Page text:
Helena Bonham Carter in Suffragette (Steffan Hill/Focus Features)

Helena Bonham Carter in Suffragette (Steffan Hill/Focus Features)

Women voting, no big deal, right? But it is. For centuries, British women not only lacked the vote but enjoyed no rights within the home. Requests for justice were met with immovable male condescension until the requests escalated into demands and women activists embarked on a Weather Underground-style insurgency. Contrary to their prim image today, they threw rocks, blew things up, and sacrificed their lives, and Suffragette wants to remind us of their struggle. This genteel film brings an edge of excitement to the fight, but a leaner narrative and more energy would have fully brought it to life.

The movie opens in a grim, gray laundry where hissing machinery emits toxic chemicals. The year is 1912, but it might as well be a Dickensian 1848. Skilled laundress Maude Watts (Carey Mulligan) goes for a well-deserved walk after a grueling workday and comes across a wild sight: women smashing high-end department store windows in broad daylight. At first wary of this act of civil disobedience, Maude is drawn into the women’s rights movement with the help of a raffish workmate (Anne-Marie Duff), a crusading woman pharmacist (Helena Bonham Carter), and a rapidly accumulating series of misfortunes that make plain to her how low her status really is. Maude and her comrades prepare to appeal to Parliament, go to prison, and take part in more and more dangerous acts—the game is on.

The movie has some strong cards to play. After a series of almost sheepishly self-conscious appearances (Far from the Madding Crowd), Carey Mulligan redeems herself with a steely, determined performance able to withstand the exaggerated scenarios thrown at her by the script. Defiant Maude faces off with an inspector (Brendan Gleeson) who pursues her like a cold, implacable Javert, and their showdowns are nervy and thrilling. Turn of the century surveillance techniques, surprisingly advanced, add an unexpected touch of Cold War espionage to the story. Suffragette makes shrewd points about class, and scenes of wanton damage to property are exhilarating if too fleeting in a busy flow of strikes and counterstrikes.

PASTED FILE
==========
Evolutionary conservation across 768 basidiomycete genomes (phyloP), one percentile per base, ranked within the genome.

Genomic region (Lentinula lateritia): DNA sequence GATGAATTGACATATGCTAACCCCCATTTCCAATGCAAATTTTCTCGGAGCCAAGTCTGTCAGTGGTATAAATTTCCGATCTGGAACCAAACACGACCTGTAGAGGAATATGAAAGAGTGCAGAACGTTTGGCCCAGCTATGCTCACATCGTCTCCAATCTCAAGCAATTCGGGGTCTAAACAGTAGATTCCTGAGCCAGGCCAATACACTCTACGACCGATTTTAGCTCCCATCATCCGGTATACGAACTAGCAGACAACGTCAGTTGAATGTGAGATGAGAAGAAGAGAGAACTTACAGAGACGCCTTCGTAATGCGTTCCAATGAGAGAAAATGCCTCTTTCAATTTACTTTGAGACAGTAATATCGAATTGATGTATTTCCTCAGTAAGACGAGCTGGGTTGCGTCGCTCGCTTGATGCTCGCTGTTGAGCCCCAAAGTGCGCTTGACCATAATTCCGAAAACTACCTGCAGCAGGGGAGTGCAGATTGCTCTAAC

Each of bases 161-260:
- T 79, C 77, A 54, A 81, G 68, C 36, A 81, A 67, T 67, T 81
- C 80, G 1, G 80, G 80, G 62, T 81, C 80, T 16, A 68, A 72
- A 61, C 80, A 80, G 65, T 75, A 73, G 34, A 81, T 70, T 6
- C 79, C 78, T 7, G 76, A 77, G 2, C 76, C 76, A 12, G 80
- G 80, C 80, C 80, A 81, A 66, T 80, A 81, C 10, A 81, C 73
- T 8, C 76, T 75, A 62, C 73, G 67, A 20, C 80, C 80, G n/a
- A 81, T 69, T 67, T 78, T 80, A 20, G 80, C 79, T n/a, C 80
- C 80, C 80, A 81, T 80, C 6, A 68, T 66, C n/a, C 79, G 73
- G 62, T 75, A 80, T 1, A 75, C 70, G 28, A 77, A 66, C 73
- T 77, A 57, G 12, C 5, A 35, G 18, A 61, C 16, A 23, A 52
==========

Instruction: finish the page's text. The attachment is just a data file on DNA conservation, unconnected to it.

On the downside, Suffragette over-eggs the pudding in familiar ways. Maude’s firebrand deeds endanger her relationship with her husband (Ben Whishaw). When he throws her out after she spends one night too many away from the hearth, it’s an uneasy reminder that a man could cut his wife off from her home and sever her from her child with the slam of a door. The movie won’t be content with that stark revelation. It goes on to pile Calamity Jane misfortune upon an act of predatory discrimination upon rank injustice on Maude’s head.

Throughout, one senses an internal fight within the film to achieve something stronger and more dynamic. Director Sarah Gavron relies on multiple crowd scenes for action, but they play out statically. Testament of Youth, a recent film set in the same period, masterfully used crowd movement to convey a sense of being caught up in sweeping historical events; Suffragette could use some of the same verve. Speeches on the feminist cause aim to be pithy yet lofty (“If you want to make me respect the law, make the law respectable”), but fall short of both. Meryl Streep puts in a doughty cameo as suffragette leader Emmeline Pankhurst, laying on a Lady Bracknell accent. Let’s just say it will delight her fans.

If Suffragette were a pop song, it would end with a fade-out. A dramatic act of martyrdom is followed by a newsreel from the period and milestone dates in the suffrage movement. Perhaps this is a letdown or just a reminder that justice takes time. Good manners and fire are at war in this movie, and in the end good manners beat fire, but I wonder if nice would have finally won the vote.

Directed by Sarah Gavron
Produced by Alison Owen and Faye Ward
Written by Abi Morgan
Released by Focus Features
UK. 106 min. Rated PG-13
With Carey Mulligan, Helena Bonham Carter, Brendan Gleeson, Anne-Marie Duff, Ben Whishaw, and Meryl Streep